How to: Start a Campfire with One Match

how to start a campfire

Knowing how to start a campfire is an essential life skill, for sure, and most of us have our preferred technique: the lean-to, the tepee, the log cabin. But, even though most fires aren't started in emergency, or even in one-match situations, that's part of the fun. Once you've learned how to do it without turning a gas knob or lighting one of those Duralast logs, lighting a fire with one match (or spark from a starter) becomes part of the game, even if you have a whole box at your side.    

Elements of a Fire: The Fire Triangle

Before we get into how to start a campfire, let's talk about what a fire is. Not only is this cool information, it'll help you troubleshoot when things aren't going the way you want.

The elements of fire

Here's what happens in a fire:

Heat excites the molecules on the surface of a fuel source, which loosen 'em up and make 'em scatter into a gas. These gas molecules are all amped up from the heat, and they slam into oxygen in the air. The molecule body check breaks up all those molecules and they glow as they release energy: the burn.

These three elements—heat, fuel, and oxygen—are known as the fire triangle. You need all three to have a fire—take away one, and the tripod falls:

1. Cooling: no heat means cold fuel, i.e. you've got nothing to react with oxygen.

2. Starving: no fuel means nothing to heat up, i.e. you've just got hot air. 

3. Smothering: no oxygen means nothing to react to the heated fuel. 

It's like a party with people, a cake, and a venue—take away the cake, and the people have nothing to eat; take away the venue, and the people have nowhere to eat their cake; take away the cake, and it's people in an empty room.

Here's a fascinating 4-minute video from PBS explaining the process with using a candle as an illustration:

How to Start a Campfire

Let's apply what we've learned of the fire triangle to our one-match fire. Here are the elements we're working with:

1. Heat: the friction from our match gives our first bit of heat.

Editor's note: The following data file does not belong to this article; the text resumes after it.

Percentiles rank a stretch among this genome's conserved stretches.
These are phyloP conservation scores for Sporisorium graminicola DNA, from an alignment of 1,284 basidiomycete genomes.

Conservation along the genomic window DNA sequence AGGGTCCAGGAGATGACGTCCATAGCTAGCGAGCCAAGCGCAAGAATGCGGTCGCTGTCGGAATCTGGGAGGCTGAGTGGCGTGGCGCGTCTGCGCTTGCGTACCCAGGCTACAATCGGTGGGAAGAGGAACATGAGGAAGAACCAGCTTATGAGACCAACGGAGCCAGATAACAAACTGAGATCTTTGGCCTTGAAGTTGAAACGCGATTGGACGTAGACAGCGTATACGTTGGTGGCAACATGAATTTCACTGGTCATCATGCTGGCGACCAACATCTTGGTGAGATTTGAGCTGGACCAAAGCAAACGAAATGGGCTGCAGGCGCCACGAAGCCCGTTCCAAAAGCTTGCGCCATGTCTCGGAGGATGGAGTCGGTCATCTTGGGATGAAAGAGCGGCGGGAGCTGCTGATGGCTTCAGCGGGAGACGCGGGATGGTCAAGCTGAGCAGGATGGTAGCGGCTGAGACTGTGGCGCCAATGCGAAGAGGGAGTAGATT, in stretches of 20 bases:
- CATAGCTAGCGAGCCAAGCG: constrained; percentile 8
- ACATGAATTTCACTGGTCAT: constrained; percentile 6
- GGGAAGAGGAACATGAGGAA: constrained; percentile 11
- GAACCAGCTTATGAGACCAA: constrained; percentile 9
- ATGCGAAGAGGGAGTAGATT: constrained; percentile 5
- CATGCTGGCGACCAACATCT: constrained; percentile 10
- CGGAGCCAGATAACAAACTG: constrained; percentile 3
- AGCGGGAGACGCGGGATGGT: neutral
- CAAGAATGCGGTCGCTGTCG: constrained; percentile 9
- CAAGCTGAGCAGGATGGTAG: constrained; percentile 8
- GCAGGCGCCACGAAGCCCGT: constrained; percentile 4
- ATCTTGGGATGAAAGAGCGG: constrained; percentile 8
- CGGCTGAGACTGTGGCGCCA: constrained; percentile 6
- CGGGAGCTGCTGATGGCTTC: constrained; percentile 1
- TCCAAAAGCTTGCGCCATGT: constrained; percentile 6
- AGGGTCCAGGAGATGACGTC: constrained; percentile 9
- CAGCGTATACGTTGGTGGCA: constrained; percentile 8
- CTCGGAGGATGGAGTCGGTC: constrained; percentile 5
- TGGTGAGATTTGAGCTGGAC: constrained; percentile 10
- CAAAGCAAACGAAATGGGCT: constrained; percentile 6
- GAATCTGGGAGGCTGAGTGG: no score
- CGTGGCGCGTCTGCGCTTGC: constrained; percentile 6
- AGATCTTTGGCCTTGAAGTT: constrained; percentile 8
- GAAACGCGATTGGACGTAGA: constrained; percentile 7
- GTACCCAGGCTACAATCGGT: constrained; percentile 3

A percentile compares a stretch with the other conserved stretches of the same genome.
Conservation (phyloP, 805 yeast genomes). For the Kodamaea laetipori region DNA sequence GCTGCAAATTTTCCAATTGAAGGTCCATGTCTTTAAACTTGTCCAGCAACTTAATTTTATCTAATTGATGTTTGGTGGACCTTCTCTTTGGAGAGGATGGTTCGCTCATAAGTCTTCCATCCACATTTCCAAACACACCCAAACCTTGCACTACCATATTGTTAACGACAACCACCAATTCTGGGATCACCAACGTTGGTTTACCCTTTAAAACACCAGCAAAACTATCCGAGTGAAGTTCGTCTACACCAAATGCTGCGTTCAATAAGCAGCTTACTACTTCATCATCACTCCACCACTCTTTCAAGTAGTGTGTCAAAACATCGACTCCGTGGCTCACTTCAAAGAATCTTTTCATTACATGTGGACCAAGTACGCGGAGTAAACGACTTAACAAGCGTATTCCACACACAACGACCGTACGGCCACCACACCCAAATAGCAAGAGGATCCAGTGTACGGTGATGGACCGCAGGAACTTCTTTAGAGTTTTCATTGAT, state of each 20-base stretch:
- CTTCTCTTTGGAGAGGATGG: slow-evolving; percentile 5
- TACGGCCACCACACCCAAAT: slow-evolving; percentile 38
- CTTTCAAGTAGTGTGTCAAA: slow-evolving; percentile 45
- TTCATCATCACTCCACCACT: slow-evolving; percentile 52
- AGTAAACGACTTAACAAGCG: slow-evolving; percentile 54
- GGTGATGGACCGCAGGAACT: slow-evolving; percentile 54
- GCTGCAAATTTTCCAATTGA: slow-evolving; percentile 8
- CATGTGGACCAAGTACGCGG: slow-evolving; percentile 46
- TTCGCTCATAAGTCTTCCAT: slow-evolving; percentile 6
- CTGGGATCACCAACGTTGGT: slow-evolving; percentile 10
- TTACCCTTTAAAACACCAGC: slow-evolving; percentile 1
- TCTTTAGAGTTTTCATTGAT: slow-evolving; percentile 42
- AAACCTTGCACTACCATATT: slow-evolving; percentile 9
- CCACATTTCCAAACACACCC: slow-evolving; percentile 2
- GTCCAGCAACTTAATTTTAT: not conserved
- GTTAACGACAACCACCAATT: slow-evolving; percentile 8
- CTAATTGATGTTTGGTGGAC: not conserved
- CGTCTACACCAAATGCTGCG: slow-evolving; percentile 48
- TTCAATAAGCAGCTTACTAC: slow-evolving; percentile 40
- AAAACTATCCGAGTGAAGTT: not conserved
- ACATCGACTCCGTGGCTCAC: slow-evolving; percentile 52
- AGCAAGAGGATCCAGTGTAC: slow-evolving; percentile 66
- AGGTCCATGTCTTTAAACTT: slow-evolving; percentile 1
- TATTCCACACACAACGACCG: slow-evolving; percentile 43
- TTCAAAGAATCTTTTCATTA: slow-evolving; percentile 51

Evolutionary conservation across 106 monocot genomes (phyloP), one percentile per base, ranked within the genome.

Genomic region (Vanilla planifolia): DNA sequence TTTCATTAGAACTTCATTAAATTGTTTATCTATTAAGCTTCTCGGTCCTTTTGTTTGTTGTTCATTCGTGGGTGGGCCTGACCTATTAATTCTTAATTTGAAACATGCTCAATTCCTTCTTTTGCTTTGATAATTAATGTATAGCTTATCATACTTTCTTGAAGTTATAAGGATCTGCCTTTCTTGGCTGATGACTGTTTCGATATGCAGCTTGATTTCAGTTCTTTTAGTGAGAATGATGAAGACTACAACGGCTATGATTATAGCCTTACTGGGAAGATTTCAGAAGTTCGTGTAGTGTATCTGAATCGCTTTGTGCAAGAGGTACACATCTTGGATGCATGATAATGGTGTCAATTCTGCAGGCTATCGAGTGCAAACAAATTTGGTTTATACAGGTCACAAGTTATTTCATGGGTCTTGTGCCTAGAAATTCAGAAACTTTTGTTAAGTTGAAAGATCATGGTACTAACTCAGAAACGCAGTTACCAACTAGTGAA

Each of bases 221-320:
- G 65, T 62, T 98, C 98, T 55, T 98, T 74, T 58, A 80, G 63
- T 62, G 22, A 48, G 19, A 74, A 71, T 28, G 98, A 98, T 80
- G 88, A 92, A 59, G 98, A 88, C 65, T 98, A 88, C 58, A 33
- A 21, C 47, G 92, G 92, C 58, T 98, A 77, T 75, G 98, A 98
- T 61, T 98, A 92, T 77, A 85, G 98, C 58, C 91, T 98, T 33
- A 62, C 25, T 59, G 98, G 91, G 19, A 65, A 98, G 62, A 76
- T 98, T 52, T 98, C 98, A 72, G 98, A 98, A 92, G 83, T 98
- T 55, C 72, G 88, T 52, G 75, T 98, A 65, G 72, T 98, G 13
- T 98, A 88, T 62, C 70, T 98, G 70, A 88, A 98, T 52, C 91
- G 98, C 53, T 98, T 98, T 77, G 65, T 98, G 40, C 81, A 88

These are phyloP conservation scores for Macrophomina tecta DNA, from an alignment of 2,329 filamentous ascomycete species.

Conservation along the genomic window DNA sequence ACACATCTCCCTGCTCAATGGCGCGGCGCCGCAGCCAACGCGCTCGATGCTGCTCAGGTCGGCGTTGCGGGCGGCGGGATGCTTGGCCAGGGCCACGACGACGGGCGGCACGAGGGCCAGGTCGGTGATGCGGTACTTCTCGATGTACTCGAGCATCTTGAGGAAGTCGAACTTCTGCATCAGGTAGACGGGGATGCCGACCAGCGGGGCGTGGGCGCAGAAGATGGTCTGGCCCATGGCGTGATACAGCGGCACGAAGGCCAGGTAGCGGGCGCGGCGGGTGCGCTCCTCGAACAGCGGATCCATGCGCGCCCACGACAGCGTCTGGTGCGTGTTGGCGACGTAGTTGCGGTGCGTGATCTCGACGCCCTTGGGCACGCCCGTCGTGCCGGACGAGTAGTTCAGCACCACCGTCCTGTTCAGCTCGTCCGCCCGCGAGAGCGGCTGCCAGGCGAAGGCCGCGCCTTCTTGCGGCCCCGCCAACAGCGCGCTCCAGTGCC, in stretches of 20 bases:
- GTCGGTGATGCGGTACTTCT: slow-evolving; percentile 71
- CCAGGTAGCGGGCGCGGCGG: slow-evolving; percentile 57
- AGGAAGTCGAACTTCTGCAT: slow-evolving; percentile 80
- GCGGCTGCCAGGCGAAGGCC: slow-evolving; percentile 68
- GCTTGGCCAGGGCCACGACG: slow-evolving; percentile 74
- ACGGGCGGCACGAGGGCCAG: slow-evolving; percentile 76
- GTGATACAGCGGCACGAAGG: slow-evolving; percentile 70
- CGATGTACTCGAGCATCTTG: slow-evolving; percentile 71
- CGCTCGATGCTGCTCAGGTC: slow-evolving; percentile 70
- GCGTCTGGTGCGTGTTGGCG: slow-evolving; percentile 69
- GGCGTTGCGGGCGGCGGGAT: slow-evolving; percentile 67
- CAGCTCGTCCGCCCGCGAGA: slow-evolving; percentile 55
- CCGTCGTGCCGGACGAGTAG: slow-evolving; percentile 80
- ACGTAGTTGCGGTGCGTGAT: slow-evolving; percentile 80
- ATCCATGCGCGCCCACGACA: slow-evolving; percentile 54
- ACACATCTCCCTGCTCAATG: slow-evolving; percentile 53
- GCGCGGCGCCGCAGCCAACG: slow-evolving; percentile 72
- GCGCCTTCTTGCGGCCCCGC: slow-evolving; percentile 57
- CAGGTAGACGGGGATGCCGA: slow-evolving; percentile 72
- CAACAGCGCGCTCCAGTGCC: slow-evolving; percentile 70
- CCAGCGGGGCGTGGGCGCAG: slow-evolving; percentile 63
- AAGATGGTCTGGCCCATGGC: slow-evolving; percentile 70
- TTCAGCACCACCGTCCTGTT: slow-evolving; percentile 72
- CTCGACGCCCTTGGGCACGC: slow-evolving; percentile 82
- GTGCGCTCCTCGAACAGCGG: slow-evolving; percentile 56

2. Fuel: tinder and wood—let's get to that in a second.

3. Oxygen: the air around you, which is about 20% oxygen at low altitude, fulfilling the 16% required for combustion.

Fire craft is fuel management

The thing about tending a fire is that you really only need to concern yourself with the element of fuel. Once you've provided the initial bit of heat—in the form of a match, the flick of a lighter, the sparks from a fire steel, or even friction from a bow drill—you don't need to worry about it anymore; likewise, the oxygen will take obviously care of itself. (If you're trying to survive in a vacuum, you've got problems a bit more serious than keeping a fire going.)

The trick is timing: adding the right size of fuel based on how much energy is going on in the combustion. It's why you can't light a twig with a match, or if you plop a giant log onto kindling, you'll just smother it.

A good rule of thumb: small heat means small fuel, then build on it.

1. Tinder nest

tinder nest

Begin with tinder, which you can think of as a bunch of wood only as wide as a string. You could fill a book full of tinder sources, but the key principle here is dry fibers. I used jute twine, which I stripped down to their smallest strands possible, and mixed in with some tentworm nest and corn tassel. Next, I balled it all up, but loosely, because you'll remember that combustion needs space for oxygen in order to burn.

You really can't have too much tinder, especially if you're not super experienced; I'd recommend starting off with the size of a softball.

2. Kindling tipi

the campfire tepee

Next, I made a small tipi from small twigs. I roughed them up with a pocketknife, but if I had really wanted a quick igniting kindling tipi, I would have exposed more of the inner wood—bark doesn't actually burn that great!

If you can, shove them down into the dirt a little—nothing's more irritating than a collapsed tipi.

3. The match

Your one match

Place your tinder nest directly underneath your tipi and light. The heat from the combustion in the tinder will provide that initial spark for the kindling to ignite, keeping the fire triangle loop going. It's at this point that you'd allow the kindling to burn a little, and begin to add slightly larger pieces to give the fire more fuel. Experience will tell you how much to add, and when.

Looking for more? This video from Backpacker magazine includes great discussion of tinder, kindling, and fuel:

As expected, success lies in the prep work. Here's to a whole new season of campfires, friends.